rosiefomalley @artinstitutechi what kind of horseshit

For Aguilar’s part he was given the account for Instagram for a week without restrictions. The canon for Instagram artworks is still being written but his approach was unique in several ways. The most comprehensive work to date is probably by the artist Amalia Ulman who over the course of months believably transformed her feed into a record of her life as a vapid LA impresario. Photos of brunch and breast enlargement scars were all faked for a scripted 175 post drama presented as if it were her real life. The piece called, “Excellences & Perfections” functions as both feminist and social media critique unveiling the double desire to share and to craft one’s image at the same time; a.k.a. to not really share.

Alberto Aguilar instead reinforced the believability of the Instagram image by performing simple actions in the recognizable space of the museum and by responding selectively to the instructions of certain followers. He roamed the galleries opening telephone panels, propping open doors, overturning chairs, placing a half styrofoam cup in front of a Magritte, arranging a floor full of doilies in the room with the paperweights and other forms of aesthetic littering. Aguilar’s approach to objects is inflected by Minimalism, frequently using simple geometries like grids, lines and zig zags that make the actions seem deceptively matter-of-fact more akin to crossing items off a to-do list than making a drawing. This functional relationship between his activity and the resultant situation bolstered the trustworthiness of the feed at the expense of artifice.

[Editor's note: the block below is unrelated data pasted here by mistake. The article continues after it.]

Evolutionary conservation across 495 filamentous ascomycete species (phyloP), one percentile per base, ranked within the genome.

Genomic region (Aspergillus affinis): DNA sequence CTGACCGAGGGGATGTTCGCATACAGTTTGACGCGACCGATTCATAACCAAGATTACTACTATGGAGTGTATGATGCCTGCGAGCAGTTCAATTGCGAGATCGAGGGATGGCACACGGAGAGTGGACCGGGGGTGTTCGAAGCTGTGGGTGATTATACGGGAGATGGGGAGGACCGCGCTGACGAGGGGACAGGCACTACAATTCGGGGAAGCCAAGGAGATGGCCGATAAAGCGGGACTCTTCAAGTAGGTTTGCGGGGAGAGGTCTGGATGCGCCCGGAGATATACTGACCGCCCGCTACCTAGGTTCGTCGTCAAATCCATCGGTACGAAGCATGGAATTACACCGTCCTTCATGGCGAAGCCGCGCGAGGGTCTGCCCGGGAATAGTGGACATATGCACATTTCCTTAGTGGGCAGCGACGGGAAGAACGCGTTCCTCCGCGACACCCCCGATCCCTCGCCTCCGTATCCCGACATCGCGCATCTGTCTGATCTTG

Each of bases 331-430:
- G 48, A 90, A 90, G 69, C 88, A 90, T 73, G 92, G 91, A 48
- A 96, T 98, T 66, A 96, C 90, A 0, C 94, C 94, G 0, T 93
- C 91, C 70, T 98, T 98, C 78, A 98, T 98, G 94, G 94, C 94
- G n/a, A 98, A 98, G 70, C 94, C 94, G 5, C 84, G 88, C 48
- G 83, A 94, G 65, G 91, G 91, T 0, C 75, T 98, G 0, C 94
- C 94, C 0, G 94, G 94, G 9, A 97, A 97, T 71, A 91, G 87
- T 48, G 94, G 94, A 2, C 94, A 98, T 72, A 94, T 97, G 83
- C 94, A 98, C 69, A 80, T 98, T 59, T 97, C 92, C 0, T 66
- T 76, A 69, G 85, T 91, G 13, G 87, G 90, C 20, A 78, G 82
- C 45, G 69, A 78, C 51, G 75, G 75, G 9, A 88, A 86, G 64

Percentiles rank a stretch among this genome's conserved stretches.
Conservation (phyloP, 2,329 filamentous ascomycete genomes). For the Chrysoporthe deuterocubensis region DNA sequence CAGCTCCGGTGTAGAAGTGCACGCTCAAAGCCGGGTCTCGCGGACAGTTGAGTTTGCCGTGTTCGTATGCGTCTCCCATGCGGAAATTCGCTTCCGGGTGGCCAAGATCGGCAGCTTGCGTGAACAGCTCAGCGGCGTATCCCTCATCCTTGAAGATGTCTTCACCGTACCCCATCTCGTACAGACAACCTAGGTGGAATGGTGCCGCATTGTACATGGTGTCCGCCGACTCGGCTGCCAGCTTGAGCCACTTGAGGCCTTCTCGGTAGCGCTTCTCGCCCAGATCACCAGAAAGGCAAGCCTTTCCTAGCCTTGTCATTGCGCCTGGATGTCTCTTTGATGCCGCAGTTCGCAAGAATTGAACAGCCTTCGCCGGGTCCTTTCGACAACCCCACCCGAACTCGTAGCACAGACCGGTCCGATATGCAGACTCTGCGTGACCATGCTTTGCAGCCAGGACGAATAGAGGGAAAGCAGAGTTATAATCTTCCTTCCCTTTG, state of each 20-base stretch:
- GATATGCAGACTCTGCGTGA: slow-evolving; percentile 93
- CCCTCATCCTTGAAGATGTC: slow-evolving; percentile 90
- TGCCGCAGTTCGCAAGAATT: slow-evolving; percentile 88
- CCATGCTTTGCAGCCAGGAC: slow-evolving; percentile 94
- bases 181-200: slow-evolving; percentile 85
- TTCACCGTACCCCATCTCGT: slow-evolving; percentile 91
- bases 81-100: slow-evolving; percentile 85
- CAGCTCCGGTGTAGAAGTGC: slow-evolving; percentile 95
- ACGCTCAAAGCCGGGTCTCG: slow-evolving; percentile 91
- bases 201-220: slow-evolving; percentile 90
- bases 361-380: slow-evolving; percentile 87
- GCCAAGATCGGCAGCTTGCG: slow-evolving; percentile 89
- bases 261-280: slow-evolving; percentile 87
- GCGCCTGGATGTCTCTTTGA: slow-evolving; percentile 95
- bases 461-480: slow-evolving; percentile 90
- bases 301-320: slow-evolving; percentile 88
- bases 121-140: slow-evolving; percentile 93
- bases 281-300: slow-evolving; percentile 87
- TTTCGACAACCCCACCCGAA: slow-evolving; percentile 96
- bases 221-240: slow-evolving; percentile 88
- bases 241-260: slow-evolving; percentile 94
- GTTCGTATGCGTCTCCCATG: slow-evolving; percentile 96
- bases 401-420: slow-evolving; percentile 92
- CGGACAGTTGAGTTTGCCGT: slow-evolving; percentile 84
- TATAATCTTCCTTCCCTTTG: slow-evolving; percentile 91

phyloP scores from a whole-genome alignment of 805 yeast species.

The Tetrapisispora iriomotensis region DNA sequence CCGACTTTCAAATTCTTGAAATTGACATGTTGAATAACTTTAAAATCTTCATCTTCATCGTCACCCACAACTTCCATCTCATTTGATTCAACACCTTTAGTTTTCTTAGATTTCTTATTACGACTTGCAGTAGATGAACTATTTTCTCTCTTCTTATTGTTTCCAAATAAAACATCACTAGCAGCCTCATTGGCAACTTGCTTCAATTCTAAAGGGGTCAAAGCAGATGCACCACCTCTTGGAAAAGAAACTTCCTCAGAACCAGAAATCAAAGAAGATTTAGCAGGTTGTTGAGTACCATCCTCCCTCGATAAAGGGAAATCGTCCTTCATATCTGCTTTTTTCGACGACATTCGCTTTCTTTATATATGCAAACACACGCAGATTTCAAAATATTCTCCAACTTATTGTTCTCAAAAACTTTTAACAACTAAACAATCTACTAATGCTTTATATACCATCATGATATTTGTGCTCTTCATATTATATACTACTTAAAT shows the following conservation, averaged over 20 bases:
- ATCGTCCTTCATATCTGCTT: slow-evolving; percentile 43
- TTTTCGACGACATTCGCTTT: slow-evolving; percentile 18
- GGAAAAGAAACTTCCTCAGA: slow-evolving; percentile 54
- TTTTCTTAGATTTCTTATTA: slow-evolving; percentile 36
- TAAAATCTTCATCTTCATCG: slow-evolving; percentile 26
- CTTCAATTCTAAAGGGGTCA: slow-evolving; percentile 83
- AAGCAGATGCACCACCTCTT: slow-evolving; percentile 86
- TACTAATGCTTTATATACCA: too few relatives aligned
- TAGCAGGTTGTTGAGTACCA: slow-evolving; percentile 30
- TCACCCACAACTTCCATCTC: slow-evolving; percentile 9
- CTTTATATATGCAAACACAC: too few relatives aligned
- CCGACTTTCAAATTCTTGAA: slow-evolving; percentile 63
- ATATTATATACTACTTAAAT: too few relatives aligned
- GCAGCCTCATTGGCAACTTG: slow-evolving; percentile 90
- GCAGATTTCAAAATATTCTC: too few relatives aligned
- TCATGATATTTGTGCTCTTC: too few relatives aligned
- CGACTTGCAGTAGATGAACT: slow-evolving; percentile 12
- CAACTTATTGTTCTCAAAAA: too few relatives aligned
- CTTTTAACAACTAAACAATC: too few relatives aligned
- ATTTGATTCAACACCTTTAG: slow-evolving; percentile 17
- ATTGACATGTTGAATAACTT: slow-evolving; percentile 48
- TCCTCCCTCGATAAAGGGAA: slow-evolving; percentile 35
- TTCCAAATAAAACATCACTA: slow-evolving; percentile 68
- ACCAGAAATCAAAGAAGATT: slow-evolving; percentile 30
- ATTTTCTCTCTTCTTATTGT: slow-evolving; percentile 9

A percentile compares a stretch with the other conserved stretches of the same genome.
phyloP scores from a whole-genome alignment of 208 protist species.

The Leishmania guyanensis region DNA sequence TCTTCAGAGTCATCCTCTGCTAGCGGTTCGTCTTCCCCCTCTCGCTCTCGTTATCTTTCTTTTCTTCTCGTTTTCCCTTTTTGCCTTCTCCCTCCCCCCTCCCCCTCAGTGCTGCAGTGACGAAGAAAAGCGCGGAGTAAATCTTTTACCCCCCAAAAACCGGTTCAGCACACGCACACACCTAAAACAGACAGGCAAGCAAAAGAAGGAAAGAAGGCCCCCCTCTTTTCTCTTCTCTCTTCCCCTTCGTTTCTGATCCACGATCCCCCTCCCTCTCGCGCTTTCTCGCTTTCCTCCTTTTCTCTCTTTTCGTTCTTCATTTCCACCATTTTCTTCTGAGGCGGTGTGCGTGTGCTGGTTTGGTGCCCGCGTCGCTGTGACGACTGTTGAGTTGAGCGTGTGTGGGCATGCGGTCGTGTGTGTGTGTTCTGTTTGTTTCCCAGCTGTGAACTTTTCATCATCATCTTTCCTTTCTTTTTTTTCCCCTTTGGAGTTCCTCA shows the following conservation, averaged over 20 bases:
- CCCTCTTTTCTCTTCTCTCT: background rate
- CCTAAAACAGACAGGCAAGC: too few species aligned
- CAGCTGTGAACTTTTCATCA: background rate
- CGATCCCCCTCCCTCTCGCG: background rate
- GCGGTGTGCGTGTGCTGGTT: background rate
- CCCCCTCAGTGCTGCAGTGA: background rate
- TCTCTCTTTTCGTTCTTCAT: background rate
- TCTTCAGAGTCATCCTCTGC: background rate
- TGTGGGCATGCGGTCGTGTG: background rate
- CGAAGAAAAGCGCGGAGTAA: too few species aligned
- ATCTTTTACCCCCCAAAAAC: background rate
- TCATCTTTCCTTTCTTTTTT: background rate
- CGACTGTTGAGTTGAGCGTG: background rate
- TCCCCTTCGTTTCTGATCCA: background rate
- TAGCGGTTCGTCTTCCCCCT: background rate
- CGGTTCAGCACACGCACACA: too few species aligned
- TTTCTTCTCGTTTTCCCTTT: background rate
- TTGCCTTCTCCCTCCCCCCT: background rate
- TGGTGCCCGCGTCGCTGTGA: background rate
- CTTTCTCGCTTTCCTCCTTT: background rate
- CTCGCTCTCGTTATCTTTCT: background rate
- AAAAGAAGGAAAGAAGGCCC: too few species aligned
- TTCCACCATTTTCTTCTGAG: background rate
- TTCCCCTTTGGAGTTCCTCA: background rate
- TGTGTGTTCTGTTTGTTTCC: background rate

I am @albert0aguilar. This is a takeover. I will locate secret doors beneath artworks.

A photo posted by The Art Institute of Chicago (@artinstitutechi) on

I am @albert0aguilar. This is #alexbradleycohen. This is one of my formative works. This photo was taken by @pfagundo.

A photo posted by The Art Institute of Chicago (@artinstitutechi) on

Aguilar describes this approach as “using a regulated form in a very regulated building in order to have a moment of intimacy myself in this space.” Aguilar’s language in the posts also plays to this calculated blankness. “I don’t like being overly poetic. I like when I state facts and those things act as poetry also.”

rs_gould Sweet litter. Good thing you got that MFA

Not that Aguilar’s practice doesn’t also rely on metaphor. In one of the earliest posts he and fellow artist Alex Bradley Cohen held up homemade cardboard signs that read “Trouble Maker” or “Problem Solver” as an introduction to the takeover. Other works refer to issues of accessibility by opening “doors” or creating “bridges” within the museum experience. Here the artist functioned as a surrogate museum goer, a tester of the institution by filling voids, mimicking gallery architecture and associating objects of the present with the past, culture outside the museum with culture inside and personal history with art history.